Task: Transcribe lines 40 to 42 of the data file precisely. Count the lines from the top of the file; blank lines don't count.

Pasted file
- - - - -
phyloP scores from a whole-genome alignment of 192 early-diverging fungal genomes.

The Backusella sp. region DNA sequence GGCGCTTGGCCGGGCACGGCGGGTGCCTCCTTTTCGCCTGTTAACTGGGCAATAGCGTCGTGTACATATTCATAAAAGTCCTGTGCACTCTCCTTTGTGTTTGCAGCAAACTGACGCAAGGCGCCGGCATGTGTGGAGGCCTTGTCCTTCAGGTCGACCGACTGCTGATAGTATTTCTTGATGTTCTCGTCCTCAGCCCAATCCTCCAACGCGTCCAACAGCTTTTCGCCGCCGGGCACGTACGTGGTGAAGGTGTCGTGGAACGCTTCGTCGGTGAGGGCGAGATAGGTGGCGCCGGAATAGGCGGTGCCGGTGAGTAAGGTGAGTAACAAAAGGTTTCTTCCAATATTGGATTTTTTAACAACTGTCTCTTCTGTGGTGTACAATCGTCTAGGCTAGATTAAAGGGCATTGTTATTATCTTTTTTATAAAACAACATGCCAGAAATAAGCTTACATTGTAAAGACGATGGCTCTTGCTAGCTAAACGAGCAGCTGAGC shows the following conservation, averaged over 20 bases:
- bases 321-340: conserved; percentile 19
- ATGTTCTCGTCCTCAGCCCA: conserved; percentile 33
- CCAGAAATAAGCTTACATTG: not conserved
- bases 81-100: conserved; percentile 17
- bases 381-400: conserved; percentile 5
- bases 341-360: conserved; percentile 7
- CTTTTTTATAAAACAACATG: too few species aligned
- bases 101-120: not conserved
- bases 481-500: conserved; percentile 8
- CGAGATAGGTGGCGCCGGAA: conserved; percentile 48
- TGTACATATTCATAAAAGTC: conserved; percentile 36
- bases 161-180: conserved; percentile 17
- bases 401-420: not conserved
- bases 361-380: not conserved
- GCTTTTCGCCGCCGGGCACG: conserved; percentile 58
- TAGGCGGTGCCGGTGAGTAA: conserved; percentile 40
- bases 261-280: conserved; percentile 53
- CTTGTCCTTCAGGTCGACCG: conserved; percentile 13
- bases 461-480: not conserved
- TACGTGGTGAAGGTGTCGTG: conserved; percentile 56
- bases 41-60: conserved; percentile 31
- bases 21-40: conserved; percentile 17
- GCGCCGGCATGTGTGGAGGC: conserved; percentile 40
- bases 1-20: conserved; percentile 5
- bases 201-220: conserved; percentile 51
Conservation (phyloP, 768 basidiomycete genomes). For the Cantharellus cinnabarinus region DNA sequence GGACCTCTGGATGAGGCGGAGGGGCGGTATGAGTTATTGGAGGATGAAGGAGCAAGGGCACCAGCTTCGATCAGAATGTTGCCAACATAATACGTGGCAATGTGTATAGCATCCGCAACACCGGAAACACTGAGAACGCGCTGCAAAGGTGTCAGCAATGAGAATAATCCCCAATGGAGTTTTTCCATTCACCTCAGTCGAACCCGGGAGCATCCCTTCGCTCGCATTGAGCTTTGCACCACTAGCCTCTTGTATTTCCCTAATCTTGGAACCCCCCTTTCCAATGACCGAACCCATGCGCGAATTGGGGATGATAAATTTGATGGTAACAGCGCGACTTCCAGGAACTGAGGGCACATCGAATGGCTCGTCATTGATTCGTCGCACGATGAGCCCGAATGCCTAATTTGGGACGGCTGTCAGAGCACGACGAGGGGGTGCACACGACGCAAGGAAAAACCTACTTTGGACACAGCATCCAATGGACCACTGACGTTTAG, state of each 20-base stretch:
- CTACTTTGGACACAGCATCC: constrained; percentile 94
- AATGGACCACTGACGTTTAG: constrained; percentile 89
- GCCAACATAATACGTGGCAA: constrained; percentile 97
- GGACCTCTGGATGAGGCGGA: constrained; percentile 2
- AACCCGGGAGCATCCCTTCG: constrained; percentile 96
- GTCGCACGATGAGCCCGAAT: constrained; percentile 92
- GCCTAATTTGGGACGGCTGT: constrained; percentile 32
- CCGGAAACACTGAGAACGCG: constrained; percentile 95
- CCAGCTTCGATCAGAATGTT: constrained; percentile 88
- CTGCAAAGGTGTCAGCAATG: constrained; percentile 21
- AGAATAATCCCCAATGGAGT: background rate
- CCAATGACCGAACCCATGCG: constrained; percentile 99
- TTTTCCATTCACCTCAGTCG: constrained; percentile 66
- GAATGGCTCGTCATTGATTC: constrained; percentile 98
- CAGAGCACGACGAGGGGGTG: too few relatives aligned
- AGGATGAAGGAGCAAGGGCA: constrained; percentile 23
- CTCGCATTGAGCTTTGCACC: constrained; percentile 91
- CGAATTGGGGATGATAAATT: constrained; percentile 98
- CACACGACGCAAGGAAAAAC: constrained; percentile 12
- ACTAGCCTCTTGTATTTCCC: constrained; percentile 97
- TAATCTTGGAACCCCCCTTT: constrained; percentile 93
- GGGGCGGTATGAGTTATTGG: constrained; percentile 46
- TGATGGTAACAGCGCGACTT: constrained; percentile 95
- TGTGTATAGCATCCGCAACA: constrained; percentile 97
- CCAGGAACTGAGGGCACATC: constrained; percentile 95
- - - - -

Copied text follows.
- CCAATGACCGAACCCATGCG: constrained; percentile 99
- TTTTCCATTCACCTCAGTCG: constrained; percentile 66
- GAATGGCTCGTCATTGATTC: constrained; percentile 98